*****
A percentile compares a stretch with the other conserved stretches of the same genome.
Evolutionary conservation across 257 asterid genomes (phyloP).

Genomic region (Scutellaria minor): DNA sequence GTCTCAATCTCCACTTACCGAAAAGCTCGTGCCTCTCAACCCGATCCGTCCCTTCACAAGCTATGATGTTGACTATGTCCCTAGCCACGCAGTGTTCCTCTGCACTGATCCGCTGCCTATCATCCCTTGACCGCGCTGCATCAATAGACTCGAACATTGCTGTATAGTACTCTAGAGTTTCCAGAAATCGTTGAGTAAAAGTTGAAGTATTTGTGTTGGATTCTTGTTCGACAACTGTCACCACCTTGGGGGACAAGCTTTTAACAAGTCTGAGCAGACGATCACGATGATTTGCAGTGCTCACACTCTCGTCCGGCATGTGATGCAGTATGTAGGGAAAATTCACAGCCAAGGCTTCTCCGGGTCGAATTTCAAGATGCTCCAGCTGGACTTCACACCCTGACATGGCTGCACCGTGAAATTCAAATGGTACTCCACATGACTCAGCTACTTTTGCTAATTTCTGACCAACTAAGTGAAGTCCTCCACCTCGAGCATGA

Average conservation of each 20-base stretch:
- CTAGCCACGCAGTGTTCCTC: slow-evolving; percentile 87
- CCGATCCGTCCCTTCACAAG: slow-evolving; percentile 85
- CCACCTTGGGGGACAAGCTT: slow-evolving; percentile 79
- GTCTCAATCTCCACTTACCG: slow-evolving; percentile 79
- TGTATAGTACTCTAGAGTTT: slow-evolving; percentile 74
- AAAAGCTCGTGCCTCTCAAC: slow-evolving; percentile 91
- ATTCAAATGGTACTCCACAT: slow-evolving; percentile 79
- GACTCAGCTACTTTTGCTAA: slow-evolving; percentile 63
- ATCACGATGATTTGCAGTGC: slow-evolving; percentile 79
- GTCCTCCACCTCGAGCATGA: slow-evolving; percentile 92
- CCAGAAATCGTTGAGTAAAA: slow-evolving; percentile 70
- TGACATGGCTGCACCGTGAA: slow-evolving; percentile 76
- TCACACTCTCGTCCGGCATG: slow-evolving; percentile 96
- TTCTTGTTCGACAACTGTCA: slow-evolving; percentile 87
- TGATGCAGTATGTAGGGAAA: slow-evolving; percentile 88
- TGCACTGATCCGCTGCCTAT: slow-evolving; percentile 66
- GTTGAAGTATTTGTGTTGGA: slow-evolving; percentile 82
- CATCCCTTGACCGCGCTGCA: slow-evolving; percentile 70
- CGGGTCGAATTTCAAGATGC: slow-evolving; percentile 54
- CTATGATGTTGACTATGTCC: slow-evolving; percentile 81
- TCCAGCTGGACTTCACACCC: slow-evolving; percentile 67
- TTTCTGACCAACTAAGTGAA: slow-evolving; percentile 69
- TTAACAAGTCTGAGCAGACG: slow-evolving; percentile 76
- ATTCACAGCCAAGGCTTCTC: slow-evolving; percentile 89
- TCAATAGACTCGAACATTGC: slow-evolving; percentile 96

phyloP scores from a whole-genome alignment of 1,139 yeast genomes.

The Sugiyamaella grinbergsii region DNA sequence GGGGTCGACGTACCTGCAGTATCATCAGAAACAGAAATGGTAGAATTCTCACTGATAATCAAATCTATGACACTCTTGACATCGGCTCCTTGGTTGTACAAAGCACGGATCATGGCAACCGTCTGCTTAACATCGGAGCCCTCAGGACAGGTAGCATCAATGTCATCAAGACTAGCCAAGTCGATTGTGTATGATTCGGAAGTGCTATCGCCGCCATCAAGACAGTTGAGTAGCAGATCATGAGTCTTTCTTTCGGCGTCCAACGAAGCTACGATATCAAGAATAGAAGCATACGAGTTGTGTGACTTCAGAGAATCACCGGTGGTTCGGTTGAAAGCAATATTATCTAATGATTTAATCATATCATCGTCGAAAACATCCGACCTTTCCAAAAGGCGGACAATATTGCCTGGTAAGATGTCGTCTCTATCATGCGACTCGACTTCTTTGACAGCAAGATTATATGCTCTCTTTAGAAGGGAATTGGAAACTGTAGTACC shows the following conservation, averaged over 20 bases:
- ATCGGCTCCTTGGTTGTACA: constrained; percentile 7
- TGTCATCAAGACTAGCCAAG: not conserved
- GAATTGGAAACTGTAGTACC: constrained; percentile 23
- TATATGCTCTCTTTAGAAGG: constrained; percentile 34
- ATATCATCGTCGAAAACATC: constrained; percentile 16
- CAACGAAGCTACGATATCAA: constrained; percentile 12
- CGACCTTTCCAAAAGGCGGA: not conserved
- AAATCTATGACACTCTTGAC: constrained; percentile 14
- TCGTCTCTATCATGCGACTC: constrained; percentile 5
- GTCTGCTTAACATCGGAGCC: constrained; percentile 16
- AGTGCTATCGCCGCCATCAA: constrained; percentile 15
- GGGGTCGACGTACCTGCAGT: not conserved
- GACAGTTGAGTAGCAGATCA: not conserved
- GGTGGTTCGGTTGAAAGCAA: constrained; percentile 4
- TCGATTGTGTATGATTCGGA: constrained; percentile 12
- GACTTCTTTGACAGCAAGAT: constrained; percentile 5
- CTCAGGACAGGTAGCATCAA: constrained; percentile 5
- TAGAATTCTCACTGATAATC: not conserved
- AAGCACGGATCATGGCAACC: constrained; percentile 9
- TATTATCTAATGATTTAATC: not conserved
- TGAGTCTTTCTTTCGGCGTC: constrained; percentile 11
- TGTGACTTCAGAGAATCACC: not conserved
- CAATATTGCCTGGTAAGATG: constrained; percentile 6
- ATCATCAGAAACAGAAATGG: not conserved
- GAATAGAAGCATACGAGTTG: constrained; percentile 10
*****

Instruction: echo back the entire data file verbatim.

A percentile compares a stretch with the other conserved stretches of the same genome.
Evolutionary conservation across 257 asterid genomes (phyloP).

Genomic region (Scutellaria minor): DNA sequence GTCTCAATCTCCACTTACCGAAAAGCTCGTGCCTCTCAACCCGATCCGTCCCTTCACAAGCTATGATGTTGACTATGTCCCTAGCCACGCAGTGTTCCTCTGCACTGATCCGCTGCCTATCATCCCTTGACCGCGCTGCATCAATAGACTCGAACATTGCTGTATAGTACTCTAGAGTTTCCAGAAATCGTTGAGTAAAAGTTGAAGTATTTGTGTTGGATTCTTGTTCGACAACTGTCACCACCTTGGGGGACAAGCTTTTAACAAGTCTGAGCAGACGATCACGATGATTTGCAGTGCTCACACTCTCGTCCGGCATGTGATGCAGTATGTAGGGAAAATTCACAGCCAAGGCTTCTCCGGGTCGAATTTCAAGATGCTCCAGCTGGACTTCACACCCTGACATGGCTGCACCGTGAAATTCAAATGGTACTCCACATGACTCAGCTACTTTTGCTAATTTCTGACCAACTAAGTGAAGTCCTCCACCTCGAGCATGA

Average conservation of each 20-base stretch:
- CTAGCCACGCAGTGTTCCTC: slow-evolving; percentile 87
- CCGATCCGTCCCTTCACAAG: slow-evolving; percentile 85
- CCACCTTGGGGGACAAGCTT: slow-evolving; percentile 79
- GTCTCAATCTCCACTTACCG: slow-evolving; percentile 79
- TGTATAGTACTCTAGAGTTT: slow-evolving; percentile 74
- AAAAGCTCGTGCCTCTCAAC: slow-evolving; percentile 91
- ATTCAAATGGTACTCCACAT: slow-evolving; percentile 79
- GACTCAGCTACTTTTGCTAA: slow-evolving; percentile 63
- ATCACGATGATTTGCAGTGC: slow-evolving; percentile 79
- GTCCTCCACCTCGAGCATGA: slow-evolving; percentile 92
- CCAGAAATCGTTGAGTAAAA: slow-evolving; percentile 70
- TGACATGGCTGCACCGTGAA: slow-evolving; percentile 76
- TCACACTCTCGTCCGGCATG: slow-evolving; percentile 96
- TTCTTGTTCGACAACTGTCA: slow-evolving; percentile 87
- TGATGCAGTATGTAGGGAAA: slow-evolving; percentile 88
- TGCACTGATCCGCTGCCTAT: slow-evolving; percentile 66
- GTTGAAGTATTTGTGTTGGA: slow-evolving; percentile 82
- CATCCCTTGACCGCGCTGCA: slow-evolving; percentile 70
- CGGGTCGAATTTCAAGATGC: slow-evolving; percentile 54
- CTATGATGTTGACTATGTCC: slow-evolving; percentile 81
- TCCAGCTGGACTTCACACCC: slow-evolving; percentile 67
- TTTCTGACCAACTAAGTGAA: slow-evolving; percentile 69
- TTAACAAGTCTGAGCAGACG: slow-evolving; percentile 76
- ATTCACAGCCAAGGCTTCTC: slow-evolving; percentile 89
- TCAATAGACTCGAACATTGC: slow-evolving; percentile 96

phyloP scores from a whole-genome alignment of 1,139 yeast genomes.

The Sugiyamaella grinbergsii region DNA sequence GGGGTCGACGTACCTGCAGTATCATCAGAAACAGAAATGGTAGAATTCTCACTGATAATCAAATCTATGACACTCTTGACATCGGCTCCTTGGTTGTACAAAGCACGGATCATGGCAACCGTCTGCTTAACATCGGAGCCCTCAGGACAGGTAGCATCAATGTCATCAAGACTAGCCAAGTCGATTGTGTATGATTCGGAAGTGCTATCGCCGCCATCAAGACAGTTGAGTAGCAGATCATGAGTCTTTCTTTCGGCGTCCAACGAAGCTACGATATCAAGAATAGAAGCATACGAGTTGTGTGACTTCAGAGAATCACCGGTGGTTCGGTTGAAAGCAATATTATCTAATGATTTAATCATATCATCGTCGAAAACATCCGACCTTTCCAAAAGGCGGACAATATTGCCTGGTAAGATGTCGTCTCTATCATGCGACTCGACTTCTTTGACAGCAAGATTATATGCTCTCTTTAGAAGGGAATTGGAAACTGTAGTACC shows the following conservation, averaged over 20 bases:
- ATCGGCTCCTTGGTTGTACA: constrained; percentile 7
- TGTCATCAAGACTAGCCAAG: not conserved
- GAATTGGAAACTGTAGTACC: constrained; percentile 23
- TATATGCTCTCTTTAGAAGG: constrained; percentile 34
- ATATCATCGTCGAAAACATC: constrained; percentile 16
- CAACGAAGCTACGATATCAA: constrained; percentile 12
- CGACCTTTCCAAAAGGCGGA: not conserved
- AAATCTATGACACTCTTGAC: constrained; percentile 14
- TCGTCTCTATCATGCGACTC: constrained; percentile 5
- GTCTGCTTAACATCGGAGCC: constrained; percentile 16
- AGTGCTATCGCCGCCATCAA: constrained; percentile 15
- GGGGTCGACGTACCTGCAGT: not conserved
- GACAGTTGAGTAGCAGATCA: not conserved
- GGTGGTTCGGTTGAAAGCAA: constrained; percentile 4
- TCGATTGTGTATGATTCGGA: constrained; percentile 12
- GACTTCTTTGACAGCAAGAT: constrained; percentile 5
- CTCAGGACAGGTAGCATCAA: constrained; percentile 5
- TAGAATTCTCACTGATAATC: not conserved
- AAGCACGGATCATGGCAACC: constrained; percentile 9
- TATTATCTAATGATTTAATC: not conserved
- TGAGTCTTTCTTTCGGCGTC: constrained; percentile 11
- TGTGACTTCAGAGAATCACC: not conserved
- CAATATTGCCTGGTAAGATG: constrained; percentile 6
- ATCATCAGAAACAGAAATGG: not conserved
- GAATAGAAGCATACGAGTTG: constrained; percentile 10